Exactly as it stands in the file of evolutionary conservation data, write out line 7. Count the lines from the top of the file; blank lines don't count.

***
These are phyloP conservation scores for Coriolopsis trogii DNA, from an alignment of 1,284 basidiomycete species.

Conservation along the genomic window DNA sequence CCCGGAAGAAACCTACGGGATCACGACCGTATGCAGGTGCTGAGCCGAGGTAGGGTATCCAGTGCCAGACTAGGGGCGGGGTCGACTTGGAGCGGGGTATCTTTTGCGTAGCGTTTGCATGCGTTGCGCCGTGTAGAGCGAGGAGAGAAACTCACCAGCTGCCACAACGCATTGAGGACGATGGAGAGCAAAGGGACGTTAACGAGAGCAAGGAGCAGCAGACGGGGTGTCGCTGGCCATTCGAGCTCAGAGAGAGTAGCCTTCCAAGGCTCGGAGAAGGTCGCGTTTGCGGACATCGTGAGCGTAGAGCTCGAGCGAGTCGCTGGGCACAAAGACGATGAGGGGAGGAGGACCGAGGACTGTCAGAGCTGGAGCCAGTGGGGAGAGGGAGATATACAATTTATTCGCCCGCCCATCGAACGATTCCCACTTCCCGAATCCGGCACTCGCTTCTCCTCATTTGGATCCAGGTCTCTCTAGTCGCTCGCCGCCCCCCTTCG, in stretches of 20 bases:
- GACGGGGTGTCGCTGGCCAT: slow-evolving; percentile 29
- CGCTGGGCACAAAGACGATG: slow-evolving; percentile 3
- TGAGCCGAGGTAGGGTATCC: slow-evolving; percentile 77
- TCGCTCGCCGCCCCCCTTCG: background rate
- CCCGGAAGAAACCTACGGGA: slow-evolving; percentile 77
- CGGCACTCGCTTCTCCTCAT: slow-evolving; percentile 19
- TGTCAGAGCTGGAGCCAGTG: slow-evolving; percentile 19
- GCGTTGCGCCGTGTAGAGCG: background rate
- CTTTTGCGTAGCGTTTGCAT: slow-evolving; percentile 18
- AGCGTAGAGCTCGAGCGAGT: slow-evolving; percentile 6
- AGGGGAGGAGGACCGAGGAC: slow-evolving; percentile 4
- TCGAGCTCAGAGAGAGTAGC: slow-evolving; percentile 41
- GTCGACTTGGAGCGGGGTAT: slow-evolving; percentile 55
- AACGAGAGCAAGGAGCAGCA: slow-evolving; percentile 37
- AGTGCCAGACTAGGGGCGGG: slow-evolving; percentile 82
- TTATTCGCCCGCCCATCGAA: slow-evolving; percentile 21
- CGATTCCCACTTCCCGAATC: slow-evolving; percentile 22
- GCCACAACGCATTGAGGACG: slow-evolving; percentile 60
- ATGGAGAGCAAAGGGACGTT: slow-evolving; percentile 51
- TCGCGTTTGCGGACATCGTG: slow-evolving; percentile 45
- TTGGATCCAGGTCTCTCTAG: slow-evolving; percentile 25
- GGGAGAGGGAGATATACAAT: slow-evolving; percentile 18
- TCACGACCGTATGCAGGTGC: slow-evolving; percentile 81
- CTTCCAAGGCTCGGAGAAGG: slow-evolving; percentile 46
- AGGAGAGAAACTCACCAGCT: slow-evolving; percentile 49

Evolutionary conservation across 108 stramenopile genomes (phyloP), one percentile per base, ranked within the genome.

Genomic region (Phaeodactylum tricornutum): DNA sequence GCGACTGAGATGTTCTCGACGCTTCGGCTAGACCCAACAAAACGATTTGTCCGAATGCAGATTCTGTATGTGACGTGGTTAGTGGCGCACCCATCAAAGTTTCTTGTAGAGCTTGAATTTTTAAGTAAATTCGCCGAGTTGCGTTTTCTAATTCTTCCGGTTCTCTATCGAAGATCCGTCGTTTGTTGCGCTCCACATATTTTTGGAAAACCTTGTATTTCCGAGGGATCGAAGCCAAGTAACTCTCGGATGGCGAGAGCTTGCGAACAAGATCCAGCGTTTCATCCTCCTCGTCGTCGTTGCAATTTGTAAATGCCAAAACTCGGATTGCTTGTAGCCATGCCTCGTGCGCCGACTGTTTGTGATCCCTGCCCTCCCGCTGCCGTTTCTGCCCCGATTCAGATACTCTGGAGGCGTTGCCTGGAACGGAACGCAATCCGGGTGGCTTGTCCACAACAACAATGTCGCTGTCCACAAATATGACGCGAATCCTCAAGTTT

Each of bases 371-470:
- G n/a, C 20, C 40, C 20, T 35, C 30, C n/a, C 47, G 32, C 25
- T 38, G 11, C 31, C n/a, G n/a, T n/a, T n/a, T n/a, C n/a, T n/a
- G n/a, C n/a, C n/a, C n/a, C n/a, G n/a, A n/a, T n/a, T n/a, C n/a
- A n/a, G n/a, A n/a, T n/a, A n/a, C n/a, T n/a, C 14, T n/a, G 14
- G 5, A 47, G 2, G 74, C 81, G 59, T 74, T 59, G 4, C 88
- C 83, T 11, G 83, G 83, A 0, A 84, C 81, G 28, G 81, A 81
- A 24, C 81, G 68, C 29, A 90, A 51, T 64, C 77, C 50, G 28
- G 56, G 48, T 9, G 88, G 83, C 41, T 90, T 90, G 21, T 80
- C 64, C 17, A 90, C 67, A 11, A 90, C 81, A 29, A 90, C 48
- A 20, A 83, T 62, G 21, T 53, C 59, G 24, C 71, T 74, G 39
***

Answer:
- CCCGGAAGAAACCTACGGGA: slow-evolving; percentile 77